Failed Sri Lanka suicide bomber seen next to mother and kids in lift

In the elevator with her children… and a suicide bomber: Mother unwittingly stands next to Sri Lanka terrorist whose bomb failed to go off – before he sits next to diners equally unaware they’ve cheated death

  • Abdul Lathief Jameel Mohamed was one of eight Sri Lanka suicide attackers
  • Chilling footage shows him in lift of targeted hotel with mother and two children
  • Left hotel after failed attempt – with staff helping him carry case out of the door 
  • It is thought he was supposed to attack the Taj Samudra hotel but his bomb malfunctioned before he blew himself up by accident at a nearby guest house 
  • Mohamed was Sri Lankan but spent time studying in the UK and Australia
  • Source close to his family said he had been on a terror watch list ‘for years’ 

The Sri Lankan suicide bomber who failed to detonate his device on Easter Sunday calmly made his way up to the hotel dining room in a lift with a mother and her two young children.

Chilling CCTV footage from inside the elevator shows the oblivious mother moving her two youngsters out of the way to allow jihadi Abdul Lathief Jameel Mohamed inside.

The children are stood just inches away from the terrorist and his heavy backpack containing an explosive device.

Mohamed exits the elevator, following the family into the dining room before walking back and forth as he types on his phone.

As he realises the bomb will not detonate, he sits down at a table, removing the backpack before fiddling with it – presumably in the hopes of setting off the explosion.

Chilling CCTV footage shows a mother moving her two young children out of the way to let jihadi Abdul Lathief Jameel Mohamed into a hotel lift moments before he attempted to set off a bomb

The children are stood just inches away from the terrorist and his heavy backpack containing an explosive device in the clip

Mohamed exits the elevator, following the family into the dining room before walking back and forth as he types on his phone

After leaving the lift, Mohamed was caught on CCTV pacing near guests eating breakfast, before realising the explosive device was not detonating

After several attempts, he gives up and walks out of the hotel – but not before getting his suitcase stuck in a revolving door, at which point staff help him leave.

As he reaches the other side of the door, another employee hands him his other suitcase. 

Mohamed’s target was the breakfast buffet at the Taj Samudra, a luxury hotel on Colombo’s seafront.

Mohamed then sits down at a table before fiddling with his backpack – presumably in the hope of fixing the problem

He puts his backpack back on, typing on his phone once again, before getting up and leaving the dining room

He then left the hotel – but not before two members of hotel staff helped him with his bags after one became stuck in some revolving doors

He took a car away from the hotel. He later accidentally blew himself in the Tropical Inn Hotel in Dehiwala after trying to inspect the faulty bomb

Instead, he ended up detonating his explosive device in a budget motel by the city’s zoo, killing a couple who had arrived only half an hour earlier.

He was the only attacker out of the eight Sri Lankans pledging allegiance to Islamic State who failed to hit his intended target in the attacks.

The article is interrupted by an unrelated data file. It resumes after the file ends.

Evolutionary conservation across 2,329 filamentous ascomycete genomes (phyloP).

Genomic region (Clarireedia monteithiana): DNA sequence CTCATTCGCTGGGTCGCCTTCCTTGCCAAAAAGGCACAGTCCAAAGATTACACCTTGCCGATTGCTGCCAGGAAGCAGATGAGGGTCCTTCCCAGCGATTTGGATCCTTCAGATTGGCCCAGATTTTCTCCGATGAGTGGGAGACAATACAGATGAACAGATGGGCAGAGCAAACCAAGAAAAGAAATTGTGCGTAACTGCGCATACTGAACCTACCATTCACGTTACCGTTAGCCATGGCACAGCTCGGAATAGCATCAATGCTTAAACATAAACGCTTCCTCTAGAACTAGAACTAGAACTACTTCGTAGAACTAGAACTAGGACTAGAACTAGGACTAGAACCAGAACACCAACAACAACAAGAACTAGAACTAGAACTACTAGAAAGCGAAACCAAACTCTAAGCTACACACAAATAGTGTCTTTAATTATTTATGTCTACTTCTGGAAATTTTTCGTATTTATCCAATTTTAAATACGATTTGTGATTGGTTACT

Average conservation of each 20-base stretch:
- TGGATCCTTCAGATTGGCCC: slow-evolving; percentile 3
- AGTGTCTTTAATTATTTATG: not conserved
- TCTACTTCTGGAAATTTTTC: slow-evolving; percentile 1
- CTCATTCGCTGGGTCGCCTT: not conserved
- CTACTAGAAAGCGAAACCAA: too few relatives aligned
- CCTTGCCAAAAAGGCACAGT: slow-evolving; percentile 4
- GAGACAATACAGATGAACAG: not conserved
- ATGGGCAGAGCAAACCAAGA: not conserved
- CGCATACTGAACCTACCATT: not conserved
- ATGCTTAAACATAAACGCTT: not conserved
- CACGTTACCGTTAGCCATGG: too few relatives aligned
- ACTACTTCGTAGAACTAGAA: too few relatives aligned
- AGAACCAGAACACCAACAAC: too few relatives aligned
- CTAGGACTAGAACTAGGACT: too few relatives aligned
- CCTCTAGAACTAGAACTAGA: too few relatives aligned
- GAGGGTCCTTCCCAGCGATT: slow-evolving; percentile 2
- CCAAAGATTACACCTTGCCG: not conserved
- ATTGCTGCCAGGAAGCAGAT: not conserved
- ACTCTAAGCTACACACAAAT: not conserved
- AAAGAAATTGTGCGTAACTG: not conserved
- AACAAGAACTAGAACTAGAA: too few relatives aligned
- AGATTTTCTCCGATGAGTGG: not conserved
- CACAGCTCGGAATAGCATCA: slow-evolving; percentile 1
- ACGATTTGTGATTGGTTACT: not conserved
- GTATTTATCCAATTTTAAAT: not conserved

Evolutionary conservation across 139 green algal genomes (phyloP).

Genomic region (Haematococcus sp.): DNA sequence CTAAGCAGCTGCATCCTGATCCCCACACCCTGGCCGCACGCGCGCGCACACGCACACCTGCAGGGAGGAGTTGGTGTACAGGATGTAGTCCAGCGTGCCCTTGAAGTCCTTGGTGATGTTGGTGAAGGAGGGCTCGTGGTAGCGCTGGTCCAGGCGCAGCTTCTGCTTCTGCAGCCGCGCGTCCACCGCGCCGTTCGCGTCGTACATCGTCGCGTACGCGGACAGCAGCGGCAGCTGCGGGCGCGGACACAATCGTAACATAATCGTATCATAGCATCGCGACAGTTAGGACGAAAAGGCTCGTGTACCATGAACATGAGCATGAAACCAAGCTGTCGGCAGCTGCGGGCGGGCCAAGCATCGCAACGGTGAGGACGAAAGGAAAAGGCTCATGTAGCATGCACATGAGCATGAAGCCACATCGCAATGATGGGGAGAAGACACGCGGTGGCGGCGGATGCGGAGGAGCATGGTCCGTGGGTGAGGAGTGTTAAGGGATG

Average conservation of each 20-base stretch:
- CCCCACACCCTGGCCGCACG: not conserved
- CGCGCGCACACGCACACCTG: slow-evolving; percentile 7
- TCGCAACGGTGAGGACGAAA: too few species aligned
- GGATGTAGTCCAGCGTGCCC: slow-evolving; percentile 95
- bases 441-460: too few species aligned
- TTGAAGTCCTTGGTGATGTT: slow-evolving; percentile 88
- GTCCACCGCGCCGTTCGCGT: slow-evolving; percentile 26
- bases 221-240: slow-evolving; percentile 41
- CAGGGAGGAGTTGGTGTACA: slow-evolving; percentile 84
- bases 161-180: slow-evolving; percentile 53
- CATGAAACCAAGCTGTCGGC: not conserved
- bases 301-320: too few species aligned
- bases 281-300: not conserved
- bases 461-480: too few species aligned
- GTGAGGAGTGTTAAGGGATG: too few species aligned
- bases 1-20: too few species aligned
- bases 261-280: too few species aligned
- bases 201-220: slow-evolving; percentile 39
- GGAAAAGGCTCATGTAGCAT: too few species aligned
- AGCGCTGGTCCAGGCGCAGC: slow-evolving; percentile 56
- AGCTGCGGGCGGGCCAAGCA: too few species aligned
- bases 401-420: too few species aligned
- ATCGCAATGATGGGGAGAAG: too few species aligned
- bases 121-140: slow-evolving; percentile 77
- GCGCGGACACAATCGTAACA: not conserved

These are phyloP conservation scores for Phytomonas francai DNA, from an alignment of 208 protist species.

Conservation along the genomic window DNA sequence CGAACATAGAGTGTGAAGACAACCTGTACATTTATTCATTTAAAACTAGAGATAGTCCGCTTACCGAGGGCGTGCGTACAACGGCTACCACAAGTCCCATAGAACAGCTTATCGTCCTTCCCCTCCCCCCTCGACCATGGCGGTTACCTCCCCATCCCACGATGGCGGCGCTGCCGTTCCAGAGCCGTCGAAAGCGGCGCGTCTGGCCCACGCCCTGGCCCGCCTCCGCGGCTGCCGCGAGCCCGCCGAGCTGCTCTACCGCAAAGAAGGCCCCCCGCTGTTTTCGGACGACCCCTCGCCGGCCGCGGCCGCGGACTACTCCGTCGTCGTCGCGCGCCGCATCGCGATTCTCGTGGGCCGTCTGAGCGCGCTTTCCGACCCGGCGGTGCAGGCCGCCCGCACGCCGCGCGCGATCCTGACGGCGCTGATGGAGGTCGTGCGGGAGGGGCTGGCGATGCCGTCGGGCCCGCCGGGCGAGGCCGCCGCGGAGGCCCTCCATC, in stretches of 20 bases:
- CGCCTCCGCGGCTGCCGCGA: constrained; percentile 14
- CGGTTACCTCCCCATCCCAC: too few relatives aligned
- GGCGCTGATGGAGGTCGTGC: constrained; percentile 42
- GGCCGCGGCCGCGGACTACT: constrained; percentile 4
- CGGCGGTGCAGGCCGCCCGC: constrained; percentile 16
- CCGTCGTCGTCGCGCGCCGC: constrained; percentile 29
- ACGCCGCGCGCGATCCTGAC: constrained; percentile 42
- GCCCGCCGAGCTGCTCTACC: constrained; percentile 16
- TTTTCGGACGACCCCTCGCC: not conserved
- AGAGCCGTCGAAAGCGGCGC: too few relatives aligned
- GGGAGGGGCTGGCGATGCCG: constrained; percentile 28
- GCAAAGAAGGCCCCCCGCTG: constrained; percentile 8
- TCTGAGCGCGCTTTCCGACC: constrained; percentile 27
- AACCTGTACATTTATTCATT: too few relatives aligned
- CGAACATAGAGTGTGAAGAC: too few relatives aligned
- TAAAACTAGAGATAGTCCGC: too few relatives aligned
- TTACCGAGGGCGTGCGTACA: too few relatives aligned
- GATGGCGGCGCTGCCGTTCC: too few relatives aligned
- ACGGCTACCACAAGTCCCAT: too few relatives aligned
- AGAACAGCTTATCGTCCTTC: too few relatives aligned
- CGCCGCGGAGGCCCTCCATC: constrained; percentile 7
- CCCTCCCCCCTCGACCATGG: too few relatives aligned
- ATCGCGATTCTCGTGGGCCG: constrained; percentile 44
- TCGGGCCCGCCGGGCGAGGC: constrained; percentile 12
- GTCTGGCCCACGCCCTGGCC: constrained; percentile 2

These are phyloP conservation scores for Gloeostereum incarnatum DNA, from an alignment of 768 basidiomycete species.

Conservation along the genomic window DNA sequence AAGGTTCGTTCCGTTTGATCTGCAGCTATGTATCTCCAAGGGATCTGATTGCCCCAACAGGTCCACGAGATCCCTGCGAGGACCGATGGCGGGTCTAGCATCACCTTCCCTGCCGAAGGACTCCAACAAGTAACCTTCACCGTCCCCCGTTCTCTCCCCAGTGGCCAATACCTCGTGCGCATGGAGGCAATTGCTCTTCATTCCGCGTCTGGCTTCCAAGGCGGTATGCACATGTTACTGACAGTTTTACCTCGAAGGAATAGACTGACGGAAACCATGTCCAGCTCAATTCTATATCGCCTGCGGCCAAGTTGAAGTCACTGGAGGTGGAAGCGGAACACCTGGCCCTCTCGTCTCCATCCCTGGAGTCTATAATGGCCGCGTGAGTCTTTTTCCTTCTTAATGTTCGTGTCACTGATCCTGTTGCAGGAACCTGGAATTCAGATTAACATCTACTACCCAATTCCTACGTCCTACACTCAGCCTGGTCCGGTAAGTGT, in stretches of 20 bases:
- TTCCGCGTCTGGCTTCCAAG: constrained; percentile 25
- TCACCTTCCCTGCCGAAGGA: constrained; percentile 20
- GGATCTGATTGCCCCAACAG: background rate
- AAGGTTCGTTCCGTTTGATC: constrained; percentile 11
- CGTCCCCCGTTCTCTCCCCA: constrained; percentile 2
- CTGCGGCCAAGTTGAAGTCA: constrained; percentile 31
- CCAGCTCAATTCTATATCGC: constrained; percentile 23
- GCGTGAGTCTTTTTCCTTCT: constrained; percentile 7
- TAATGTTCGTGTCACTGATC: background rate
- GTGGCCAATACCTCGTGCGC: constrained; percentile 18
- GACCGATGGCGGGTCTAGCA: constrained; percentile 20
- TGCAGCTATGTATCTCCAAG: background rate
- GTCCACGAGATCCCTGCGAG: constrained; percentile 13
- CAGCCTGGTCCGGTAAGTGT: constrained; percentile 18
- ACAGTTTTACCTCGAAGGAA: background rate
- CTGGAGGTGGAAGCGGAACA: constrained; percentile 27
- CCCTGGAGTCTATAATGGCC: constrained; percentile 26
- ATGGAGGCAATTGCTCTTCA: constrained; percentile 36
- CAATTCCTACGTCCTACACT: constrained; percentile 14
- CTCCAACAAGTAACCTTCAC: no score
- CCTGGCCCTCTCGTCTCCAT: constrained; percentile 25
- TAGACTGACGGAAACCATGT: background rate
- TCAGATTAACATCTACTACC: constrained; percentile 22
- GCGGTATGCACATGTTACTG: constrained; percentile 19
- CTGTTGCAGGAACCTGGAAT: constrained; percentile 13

Mohamed, 37, was born in Kandy, the sixth child in a tea trading family of seven. 

He was educated at the private Gampola International School in Kandy, a lush hill town in the centre of the country.

The family’s relative wealth allowed him to travel and live abroad. He studied engineering at Kingston University, south west London, for a year in 2006. 

Mohamed, one of eight Sri Lanka suicide attackers, was filmed on CCTV walking into the Tropical Inn guest house where he accidentally blew himself up

Mohamed was born in Sri Lanka but spent a year studying at Kingston University in south west London and also lived in Australia before returning to his home country

He then returned to Sri Lanka, where he married and had his first of four children, before moving to Australia for four years in 2009. It was during this time he became radicalized.

‘He was really angry with the U.S. and its alliance’s attacks in Iraq during his stay in Australia,’ a close friend told Reuters. ‘He was really radicalized and became an extremist when he was in Australia. He returned as a completely changed person.’

Mohamed attempted to travel to Syria in 2014 with a friend, but only got as far as Turkey before turning back for an unknown reason, according to the Sri Lankan intelligence source. 

Returning to Sri Lanka again, he worked with his brother in the family tea business, but his relationship with relatives grew increasingly strained due to his religious views.  

Samsul Hidaya, Mohamed’s sister, said he became radicalised abroad, but the news of the Easter atrocities came as a shock.

‘When the police came to tell us it was him, I almost collapsed,’ Mrs Hidaya said.

‘I just didn’t think he would take it this far. I am still in disbelief. Something happened to him in Australia that changed his personality. He became silent and aloof.’ 

It is thought Mohamed’s bomb malfunctioned as he tried to detonate it at a much larger hotel and that he blew himself up by accident while inspecting it

Mohamed tried to blow up the luxury Taj Samudra hotel (pictured) in the Sri Lankan capital Colombo on Easter Sunday

But he is believed to have botched his attempt to detonate his bomb at the five-star hotel and is thought to have blown himself up by accident at a much smaller guest house (pictured)

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